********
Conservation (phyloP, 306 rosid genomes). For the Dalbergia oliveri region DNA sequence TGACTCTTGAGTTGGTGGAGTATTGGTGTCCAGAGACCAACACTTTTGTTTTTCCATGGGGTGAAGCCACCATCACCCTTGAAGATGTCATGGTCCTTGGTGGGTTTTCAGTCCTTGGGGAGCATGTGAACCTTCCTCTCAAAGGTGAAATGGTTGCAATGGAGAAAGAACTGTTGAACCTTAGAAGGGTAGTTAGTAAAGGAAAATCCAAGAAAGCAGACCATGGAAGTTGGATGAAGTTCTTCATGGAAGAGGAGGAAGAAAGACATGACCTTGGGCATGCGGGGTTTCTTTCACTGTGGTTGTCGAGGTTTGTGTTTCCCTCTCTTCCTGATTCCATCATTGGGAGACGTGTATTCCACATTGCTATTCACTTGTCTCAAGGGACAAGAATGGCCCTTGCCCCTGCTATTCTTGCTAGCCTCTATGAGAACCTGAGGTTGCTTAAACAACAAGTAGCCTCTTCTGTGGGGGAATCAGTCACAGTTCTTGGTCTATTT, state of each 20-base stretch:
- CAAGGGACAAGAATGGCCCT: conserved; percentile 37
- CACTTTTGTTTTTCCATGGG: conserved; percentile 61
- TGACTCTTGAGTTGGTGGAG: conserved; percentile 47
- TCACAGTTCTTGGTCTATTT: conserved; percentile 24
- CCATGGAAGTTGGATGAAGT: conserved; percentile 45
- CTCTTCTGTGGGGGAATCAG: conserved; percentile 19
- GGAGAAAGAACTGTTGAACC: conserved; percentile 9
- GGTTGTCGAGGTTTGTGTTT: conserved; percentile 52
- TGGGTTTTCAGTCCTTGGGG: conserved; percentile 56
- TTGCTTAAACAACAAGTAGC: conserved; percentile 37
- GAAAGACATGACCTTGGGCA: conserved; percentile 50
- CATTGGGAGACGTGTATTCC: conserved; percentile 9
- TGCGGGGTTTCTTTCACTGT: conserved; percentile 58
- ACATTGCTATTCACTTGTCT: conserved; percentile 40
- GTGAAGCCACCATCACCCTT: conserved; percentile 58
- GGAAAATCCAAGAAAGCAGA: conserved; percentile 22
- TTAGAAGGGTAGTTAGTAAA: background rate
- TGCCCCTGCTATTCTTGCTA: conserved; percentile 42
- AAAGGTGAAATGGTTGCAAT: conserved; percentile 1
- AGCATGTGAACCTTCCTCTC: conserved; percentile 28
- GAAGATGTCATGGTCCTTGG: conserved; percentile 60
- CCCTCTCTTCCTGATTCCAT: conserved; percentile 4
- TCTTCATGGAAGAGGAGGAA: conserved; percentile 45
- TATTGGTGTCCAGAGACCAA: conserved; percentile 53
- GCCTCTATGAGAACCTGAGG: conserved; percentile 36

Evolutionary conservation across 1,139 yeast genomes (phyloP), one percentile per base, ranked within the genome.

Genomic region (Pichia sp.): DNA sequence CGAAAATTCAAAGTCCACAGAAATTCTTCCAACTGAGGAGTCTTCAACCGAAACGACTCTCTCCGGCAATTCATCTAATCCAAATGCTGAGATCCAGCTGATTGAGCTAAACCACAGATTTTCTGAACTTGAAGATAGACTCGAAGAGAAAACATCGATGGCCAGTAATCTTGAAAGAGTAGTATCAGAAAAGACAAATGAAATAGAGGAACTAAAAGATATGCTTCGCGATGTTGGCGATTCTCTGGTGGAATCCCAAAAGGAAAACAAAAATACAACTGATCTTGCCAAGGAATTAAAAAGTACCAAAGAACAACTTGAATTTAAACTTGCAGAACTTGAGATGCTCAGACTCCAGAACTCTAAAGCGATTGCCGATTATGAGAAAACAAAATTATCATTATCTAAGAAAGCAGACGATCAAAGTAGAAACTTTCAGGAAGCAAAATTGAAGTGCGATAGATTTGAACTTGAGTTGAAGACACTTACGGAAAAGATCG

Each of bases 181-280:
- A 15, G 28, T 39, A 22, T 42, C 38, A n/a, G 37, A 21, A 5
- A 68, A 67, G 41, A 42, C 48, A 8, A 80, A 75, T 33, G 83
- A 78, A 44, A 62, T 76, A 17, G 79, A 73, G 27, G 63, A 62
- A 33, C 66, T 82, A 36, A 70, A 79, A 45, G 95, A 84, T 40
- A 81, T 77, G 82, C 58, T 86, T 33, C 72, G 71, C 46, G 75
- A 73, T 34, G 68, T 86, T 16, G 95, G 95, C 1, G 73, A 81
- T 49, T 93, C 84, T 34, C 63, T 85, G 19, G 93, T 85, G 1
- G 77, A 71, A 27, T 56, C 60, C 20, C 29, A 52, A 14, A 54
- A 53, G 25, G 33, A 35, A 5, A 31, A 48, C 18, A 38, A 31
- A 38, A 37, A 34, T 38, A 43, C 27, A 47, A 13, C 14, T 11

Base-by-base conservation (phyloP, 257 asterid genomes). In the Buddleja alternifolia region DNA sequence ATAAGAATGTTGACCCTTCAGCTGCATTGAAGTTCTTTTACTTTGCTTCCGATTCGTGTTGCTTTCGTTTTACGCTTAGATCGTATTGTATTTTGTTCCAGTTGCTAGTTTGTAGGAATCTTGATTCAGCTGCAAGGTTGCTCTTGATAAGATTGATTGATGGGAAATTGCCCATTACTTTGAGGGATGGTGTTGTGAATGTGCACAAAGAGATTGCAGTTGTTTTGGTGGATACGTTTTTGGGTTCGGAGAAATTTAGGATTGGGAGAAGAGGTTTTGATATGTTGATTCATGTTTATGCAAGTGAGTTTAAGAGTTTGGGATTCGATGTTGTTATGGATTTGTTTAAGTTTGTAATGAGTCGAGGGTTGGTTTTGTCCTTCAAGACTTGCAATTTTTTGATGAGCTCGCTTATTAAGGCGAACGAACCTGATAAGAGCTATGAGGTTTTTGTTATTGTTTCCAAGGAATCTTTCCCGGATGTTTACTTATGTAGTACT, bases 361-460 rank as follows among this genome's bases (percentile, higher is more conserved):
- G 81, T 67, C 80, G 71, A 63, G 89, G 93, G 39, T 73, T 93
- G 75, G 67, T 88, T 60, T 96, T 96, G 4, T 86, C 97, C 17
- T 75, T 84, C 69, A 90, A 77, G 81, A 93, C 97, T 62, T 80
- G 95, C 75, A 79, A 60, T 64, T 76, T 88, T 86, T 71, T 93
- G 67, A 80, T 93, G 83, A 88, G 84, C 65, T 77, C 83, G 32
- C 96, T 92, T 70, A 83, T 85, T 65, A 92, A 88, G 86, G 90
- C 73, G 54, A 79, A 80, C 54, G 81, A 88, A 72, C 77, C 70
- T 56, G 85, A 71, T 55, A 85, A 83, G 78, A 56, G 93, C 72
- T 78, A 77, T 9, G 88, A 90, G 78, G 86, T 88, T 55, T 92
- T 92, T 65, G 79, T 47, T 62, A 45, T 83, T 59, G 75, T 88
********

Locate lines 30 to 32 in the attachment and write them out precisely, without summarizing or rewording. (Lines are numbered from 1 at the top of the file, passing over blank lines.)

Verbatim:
- A 15, G 28, T 39, A 22, T 42, C 38, A n/a, G 37, A 21, A 5
- A 68, A 67, G 41, A 42, C 48, A 8, A 80, A 75, T 33, G 83
- A 78, A 44, A 62, T 76, A 17, G 79, A 73, G 27, G 63, A 62